Anonymous calls to business hotlines aren't frivolous, reports Ethikos

MAMARONECK, N.Y., July 15 /PRNewswire/ -- In the past decade many companies have embraced ethics "hotlines" as a way for employees to report waste, fraud and abuse within their organization.

Yet these internal reporting mechanisms continue to raise questions.

Should a company welcome anonymous reports on its corporate hotline/helpline, for instance?

"This topic has long been discussed in the ethics and compliance world," writes Carrie S. Penman, Vice President of the Ethical Leadership Group, a Global Compliance Company, in the current issue of Ethikos (www.EthikosJournal.com).

"Many assume that anonymous reports are likely to be unsubstantiated. Managers often fear that anonymous reports will be used as a way for employees to make deliberately false allegations against a colleague or boss. Some even argue that anonymity should not be an option when making reports. They say, 'If they aren't willing to give their name, then they shouldn't raise the issue.'"

Yet a recent analysis of hotline data yields a surprising conclusion. Anonymous reporting makes no difference when it comes to substantiating hotline reports. Based on 225,000 hotline reports across all industries in 2008 from the Global Compliance database, reports Penman, the "percent of cases substantiated with a named reporter" (28%) was no different from the "percent of cases substantiated with an anonymous reporter" (28%).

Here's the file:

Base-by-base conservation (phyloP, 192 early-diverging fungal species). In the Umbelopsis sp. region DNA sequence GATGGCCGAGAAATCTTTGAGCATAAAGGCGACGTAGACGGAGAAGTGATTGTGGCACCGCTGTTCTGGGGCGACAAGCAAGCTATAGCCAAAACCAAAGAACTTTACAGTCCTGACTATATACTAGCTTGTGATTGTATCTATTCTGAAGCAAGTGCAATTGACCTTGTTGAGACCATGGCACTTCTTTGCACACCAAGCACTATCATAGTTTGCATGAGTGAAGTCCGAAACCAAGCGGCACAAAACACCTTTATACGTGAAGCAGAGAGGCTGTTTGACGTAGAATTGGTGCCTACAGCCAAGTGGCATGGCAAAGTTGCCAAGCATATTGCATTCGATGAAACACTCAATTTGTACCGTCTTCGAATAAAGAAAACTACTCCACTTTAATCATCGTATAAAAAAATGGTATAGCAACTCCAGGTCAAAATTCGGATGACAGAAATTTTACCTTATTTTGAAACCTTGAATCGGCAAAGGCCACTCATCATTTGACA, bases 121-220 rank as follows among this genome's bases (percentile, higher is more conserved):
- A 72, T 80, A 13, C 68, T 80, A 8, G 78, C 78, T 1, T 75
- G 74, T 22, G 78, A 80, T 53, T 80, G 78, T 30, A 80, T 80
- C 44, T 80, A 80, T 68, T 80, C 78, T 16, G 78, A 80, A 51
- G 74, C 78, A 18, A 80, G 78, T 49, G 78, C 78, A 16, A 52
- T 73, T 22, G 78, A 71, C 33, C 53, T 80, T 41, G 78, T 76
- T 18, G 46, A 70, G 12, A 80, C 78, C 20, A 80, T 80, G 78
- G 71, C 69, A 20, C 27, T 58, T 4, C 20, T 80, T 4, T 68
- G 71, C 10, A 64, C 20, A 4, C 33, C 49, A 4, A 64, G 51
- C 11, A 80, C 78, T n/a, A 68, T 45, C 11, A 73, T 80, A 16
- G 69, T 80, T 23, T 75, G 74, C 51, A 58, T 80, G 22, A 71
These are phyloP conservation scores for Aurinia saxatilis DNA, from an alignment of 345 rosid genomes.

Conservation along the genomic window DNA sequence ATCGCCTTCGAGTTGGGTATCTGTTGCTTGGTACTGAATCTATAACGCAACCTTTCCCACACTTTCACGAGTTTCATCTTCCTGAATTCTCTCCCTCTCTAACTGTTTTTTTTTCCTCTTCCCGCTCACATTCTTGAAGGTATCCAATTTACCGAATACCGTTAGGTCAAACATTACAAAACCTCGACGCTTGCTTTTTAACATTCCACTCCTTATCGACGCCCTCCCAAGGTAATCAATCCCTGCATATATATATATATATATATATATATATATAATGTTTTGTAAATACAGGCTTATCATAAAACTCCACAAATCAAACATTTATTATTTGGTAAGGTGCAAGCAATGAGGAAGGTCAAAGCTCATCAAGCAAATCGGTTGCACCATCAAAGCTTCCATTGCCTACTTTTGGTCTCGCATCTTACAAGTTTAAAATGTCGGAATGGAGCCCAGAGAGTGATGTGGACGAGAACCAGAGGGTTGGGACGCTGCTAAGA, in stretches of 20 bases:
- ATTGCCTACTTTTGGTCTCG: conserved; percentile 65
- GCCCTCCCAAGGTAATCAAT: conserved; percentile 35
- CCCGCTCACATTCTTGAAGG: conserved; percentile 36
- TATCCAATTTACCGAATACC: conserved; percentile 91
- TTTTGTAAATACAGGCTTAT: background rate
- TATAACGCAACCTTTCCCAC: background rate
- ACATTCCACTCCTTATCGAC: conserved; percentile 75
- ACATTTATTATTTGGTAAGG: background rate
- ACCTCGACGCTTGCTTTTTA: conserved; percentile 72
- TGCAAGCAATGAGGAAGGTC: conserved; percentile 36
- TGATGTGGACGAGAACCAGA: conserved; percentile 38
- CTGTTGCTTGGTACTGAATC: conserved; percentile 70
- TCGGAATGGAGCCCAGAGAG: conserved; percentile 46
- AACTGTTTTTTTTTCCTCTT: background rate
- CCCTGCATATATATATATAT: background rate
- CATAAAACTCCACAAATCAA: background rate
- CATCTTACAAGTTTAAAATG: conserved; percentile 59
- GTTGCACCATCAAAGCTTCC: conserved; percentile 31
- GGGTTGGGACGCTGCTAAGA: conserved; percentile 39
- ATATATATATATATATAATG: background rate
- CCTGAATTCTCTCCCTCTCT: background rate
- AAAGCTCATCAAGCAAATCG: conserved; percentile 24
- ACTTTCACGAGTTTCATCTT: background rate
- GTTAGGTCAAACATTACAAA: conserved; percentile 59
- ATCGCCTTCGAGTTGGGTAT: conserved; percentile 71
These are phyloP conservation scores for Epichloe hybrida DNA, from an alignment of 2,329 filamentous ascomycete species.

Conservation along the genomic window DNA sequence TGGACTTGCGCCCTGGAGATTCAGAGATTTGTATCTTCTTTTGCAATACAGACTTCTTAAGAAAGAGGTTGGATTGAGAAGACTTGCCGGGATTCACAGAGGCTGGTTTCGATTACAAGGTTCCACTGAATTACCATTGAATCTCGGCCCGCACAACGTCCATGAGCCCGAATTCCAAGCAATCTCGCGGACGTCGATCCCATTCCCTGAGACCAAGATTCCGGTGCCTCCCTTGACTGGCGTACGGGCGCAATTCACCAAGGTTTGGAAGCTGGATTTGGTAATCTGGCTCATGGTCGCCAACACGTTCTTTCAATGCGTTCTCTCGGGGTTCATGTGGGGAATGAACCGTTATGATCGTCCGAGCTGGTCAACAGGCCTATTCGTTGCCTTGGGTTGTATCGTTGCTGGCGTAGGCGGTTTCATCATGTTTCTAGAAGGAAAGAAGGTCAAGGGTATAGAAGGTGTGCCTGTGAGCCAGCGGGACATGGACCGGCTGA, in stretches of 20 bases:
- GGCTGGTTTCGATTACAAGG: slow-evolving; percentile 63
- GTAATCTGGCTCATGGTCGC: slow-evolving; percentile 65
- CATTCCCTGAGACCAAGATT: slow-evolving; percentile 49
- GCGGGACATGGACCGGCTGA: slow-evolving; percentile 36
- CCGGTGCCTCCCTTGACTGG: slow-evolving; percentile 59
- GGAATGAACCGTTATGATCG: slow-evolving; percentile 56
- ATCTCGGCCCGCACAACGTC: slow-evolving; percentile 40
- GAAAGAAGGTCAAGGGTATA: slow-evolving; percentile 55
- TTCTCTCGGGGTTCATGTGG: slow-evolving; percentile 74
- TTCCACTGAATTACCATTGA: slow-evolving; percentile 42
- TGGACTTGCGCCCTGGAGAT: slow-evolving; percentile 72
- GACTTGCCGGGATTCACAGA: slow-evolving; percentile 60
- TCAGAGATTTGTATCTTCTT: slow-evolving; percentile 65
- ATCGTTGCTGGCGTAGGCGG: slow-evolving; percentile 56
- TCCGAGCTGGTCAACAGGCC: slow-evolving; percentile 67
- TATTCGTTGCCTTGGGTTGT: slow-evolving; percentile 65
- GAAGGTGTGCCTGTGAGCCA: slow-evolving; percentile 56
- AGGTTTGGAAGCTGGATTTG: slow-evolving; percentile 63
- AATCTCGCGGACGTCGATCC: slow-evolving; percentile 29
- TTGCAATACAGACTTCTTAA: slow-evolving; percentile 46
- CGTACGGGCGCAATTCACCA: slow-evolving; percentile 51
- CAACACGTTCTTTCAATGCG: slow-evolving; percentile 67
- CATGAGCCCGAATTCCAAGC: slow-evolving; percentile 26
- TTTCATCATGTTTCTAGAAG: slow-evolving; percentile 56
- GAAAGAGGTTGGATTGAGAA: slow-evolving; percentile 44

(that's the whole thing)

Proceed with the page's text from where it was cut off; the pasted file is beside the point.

In other words, anonymous reports are just as likely to 'pan out' as other reports.

The article, "Hotline Data: Effective Analysis and Benchmarking Can Maximize the Benefits," is the lead story in the July/August issue of Ethikos.

Penman punctures another 'hotline' myth-about 'repeat reporters,' employees who use the reporting system on a regular basis, sometimes called 'frequent flyers.'

"Management and others have typically dismissed 'repeat reporters' as having another agenda or as being less credible than other reporters. Perhaps our most surprising finding was that for those reporters who identified themselves as 'repeat reporters'...cases were actually substantiated at a higher rate than issues received from first time reporters."

Ethikos is a bi-monthly publication that examines ethical and compliance issues in business. In its 23rd year, it takes a unique case-study approach to corporate ethics. Recent issues have included profiles of Cisco, Toyota, L'Oreal, and Novartis Corporation, among others.

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